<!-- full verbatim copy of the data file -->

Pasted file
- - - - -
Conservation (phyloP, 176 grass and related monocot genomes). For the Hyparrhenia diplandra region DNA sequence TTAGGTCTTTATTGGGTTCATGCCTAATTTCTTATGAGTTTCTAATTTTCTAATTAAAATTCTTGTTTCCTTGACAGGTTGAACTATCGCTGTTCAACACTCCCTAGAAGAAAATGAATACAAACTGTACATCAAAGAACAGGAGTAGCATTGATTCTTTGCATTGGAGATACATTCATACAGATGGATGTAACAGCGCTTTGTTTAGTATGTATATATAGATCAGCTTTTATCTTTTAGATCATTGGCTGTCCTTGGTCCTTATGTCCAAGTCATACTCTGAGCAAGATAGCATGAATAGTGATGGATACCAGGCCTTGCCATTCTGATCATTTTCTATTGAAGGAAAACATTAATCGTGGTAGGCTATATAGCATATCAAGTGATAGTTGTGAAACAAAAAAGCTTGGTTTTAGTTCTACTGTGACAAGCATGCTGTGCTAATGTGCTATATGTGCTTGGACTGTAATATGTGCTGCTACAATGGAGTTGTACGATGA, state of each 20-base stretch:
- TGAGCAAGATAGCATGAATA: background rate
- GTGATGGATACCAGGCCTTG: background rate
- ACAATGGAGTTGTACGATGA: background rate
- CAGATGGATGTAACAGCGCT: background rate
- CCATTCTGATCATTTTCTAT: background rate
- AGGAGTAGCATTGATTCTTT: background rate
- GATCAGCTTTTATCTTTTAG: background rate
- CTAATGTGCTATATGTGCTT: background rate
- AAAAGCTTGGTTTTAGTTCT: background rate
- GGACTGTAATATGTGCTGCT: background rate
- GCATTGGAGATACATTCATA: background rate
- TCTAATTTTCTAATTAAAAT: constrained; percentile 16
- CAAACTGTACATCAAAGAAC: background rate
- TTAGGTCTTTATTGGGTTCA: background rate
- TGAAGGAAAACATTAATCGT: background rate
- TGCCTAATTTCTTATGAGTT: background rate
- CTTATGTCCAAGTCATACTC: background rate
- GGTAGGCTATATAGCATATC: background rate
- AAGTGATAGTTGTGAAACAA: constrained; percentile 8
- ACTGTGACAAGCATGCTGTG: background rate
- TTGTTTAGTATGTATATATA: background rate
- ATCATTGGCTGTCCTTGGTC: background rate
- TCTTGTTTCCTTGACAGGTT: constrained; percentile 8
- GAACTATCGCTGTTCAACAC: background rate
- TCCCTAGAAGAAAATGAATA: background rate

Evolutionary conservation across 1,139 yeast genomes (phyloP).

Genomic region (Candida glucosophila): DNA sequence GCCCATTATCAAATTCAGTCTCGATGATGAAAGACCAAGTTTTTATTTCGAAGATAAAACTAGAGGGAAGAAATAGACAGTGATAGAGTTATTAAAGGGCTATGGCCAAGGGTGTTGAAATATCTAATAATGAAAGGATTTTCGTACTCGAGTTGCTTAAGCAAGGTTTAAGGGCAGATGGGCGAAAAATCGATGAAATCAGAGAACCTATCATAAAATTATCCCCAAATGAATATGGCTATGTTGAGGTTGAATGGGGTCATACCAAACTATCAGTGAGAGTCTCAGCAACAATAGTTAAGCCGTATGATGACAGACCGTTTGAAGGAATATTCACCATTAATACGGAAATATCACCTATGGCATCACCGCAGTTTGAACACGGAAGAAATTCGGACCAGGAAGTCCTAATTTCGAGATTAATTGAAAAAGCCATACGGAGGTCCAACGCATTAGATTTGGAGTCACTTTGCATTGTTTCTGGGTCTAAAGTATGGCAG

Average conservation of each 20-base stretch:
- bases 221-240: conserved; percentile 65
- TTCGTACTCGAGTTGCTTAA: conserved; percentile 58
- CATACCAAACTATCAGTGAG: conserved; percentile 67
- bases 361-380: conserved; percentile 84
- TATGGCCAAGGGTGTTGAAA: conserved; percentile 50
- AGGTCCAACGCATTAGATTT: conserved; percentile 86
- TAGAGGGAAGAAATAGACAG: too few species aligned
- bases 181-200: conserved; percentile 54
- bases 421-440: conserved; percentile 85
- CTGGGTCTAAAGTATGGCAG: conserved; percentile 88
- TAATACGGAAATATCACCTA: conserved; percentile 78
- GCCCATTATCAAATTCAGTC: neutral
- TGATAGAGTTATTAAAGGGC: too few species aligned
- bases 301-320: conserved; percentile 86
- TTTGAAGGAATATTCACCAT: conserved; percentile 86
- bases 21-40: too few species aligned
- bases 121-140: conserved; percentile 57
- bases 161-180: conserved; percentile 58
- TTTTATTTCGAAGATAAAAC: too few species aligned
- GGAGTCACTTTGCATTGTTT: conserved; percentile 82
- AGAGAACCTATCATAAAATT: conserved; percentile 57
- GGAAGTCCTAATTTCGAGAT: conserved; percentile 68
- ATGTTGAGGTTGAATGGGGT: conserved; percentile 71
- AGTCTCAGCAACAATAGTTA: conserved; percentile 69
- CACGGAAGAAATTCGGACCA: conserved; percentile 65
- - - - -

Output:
Conservation (phyloP, 176 grass and related monocot genomes). For the Hyparrhenia diplandra region DNA sequence TTAGGTCTTTATTGGGTTCATGCCTAATTTCTTATGAGTTTCTAATTTTCTAATTAAAATTCTTGTTTCCTTGACAGGTTGAACTATCGCTGTTCAACACTCCCTAGAAGAAAATGAATACAAACTGTACATCAAAGAACAGGAGTAGCATTGATTCTTTGCATTGGAGATACATTCATACAGATGGATGTAACAGCGCTTTGTTTAGTATGTATATATAGATCAGCTTTTATCTTTTAGATCATTGGCTGTCCTTGGTCCTTATGTCCAAGTCATACTCTGAGCAAGATAGCATGAATAGTGATGGATACCAGGCCTTGCCATTCTGATCATTTTCTATTGAAGGAAAACATTAATCGTGGTAGGCTATATAGCATATCAAGTGATAGTTGTGAAACAAAAAAGCTTGGTTTTAGTTCTACTGTGACAAGCATGCTGTGCTAATGTGCTATATGTGCTTGGACTGTAATATGTGCTGCTACAATGGAGTTGTACGATGA, state of each 20-base stretch:
- TGAGCAAGATAGCATGAATA: background rate
- GTGATGGATACCAGGCCTTG: background rate
- ACAATGGAGTTGTACGATGA: background rate
- CAGATGGATGTAACAGCGCT: background rate
- CCATTCTGATCATTTTCTAT: background rate
- AGGAGTAGCATTGATTCTTT: background rate
- GATCAGCTTTTATCTTTTAG: background rate
- CTAATGTGCTATATGTGCTT: background rate
- AAAAGCTTGGTTTTAGTTCT: background rate
- GGACTGTAATATGTGCTGCT: background rate
- GCATTGGAGATACATTCATA: background rate
- TCTAATTTTCTAATTAAAAT: constrained; percentile 16
- CAAACTGTACATCAAAGAAC: background rate
- TTAGGTCTTTATTGGGTTCA: background rate
- TGAAGGAAAACATTAATCGT: background rate
- TGCCTAATTTCTTATGAGTT: background rate
- CTTATGTCCAAGTCATACTC: background rate
- GGTAGGCTATATAGCATATC: background rate
- AAGTGATAGTTGTGAAACAA: constrained; percentile 8
- ACTGTGACAAGCATGCTGTG: background rate
- TTGTTTAGTATGTATATATA: background rate
- ATCATTGGCTGTCCTTGGTC: background rate
- TCTTGTTTCCTTGACAGGTT: constrained; percentile 8
- GAACTATCGCTGTTCAACAC: background rate
- TCCCTAGAAGAAAATGAATA: background rate

Evolutionary conservation across 1,139 yeast genomes (phyloP).

Genomic region (Candida glucosophila): DNA sequence GCCCATTATCAAATTCAGTCTCGATGATGAAAGACCAAGTTTTTATTTCGAAGATAAAACTAGAGGGAAGAAATAGACAGTGATAGAGTTATTAAAGGGCTATGGCCAAGGGTGTTGAAATATCTAATAATGAAAGGATTTTCGTACTCGAGTTGCTTAAGCAAGGTTTAAGGGCAGATGGGCGAAAAATCGATGAAATCAGAGAACCTATCATAAAATTATCCCCAAATGAATATGGCTATGTTGAGGTTGAATGGGGTCATACCAAACTATCAGTGAGAGTCTCAGCAACAATAGTTAAGCCGTATGATGACAGACCGTTTGAAGGAATATTCACCATTAATACGGAAATATCACCTATGGCATCACCGCAGTTTGAACACGGAAGAAATTCGGACCAGGAAGTCCTAATTTCGAGATTAATTGAAAAAGCCATACGGAGGTCCAACGCATTAGATTTGGAGTCACTTTGCATTGTTTCTGGGTCTAAAGTATGGCAG

Average conservation of each 20-base stretch:
- bases 221-240: conserved; percentile 65
- TTCGTACTCGAGTTGCTTAA: conserved; percentile 58
- CATACCAAACTATCAGTGAG: conserved; percentile 67
- bases 361-380: conserved; percentile 84
- TATGGCCAAGGGTGTTGAAA: conserved; percentile 50
- AGGTCCAACGCATTAGATTT: conserved; percentile 86
- TAGAGGGAAGAAATAGACAG: too few species aligned
- bases 181-200: conserved; percentile 54
- bases 421-440: conserved; percentile 85
- CTGGGTCTAAAGTATGGCAG: conserved; percentile 88
- TAATACGGAAATATCACCTA: conserved; percentile 78
- GCCCATTATCAAATTCAGTC: neutral
- TGATAGAGTTATTAAAGGGC: too few species aligned
- bases 301-320: conserved; percentile 86
- TTTGAAGGAATATTCACCAT: conserved; percentile 86
- bases 21-40: too few species aligned
- bases 121-140: conserved; percentile 57
- bases 161-180: conserved; percentile 58
- TTTTATTTCGAAGATAAAAC: too few species aligned
- GGAGTCACTTTGCATTGTTT: conserved; percentile 82
- AGAGAACCTATCATAAAATT: conserved; percentile 57
- GGAAGTCCTAATTTCGAGAT: conserved; percentile 68
- ATGTTGAGGTTGAATGGGGT: conserved; percentile 71
- AGTCTCAGCAACAATAGTTA: conserved; percentile 69
- CACGGAAGAAATTCGGACCA: conserved; percentile 65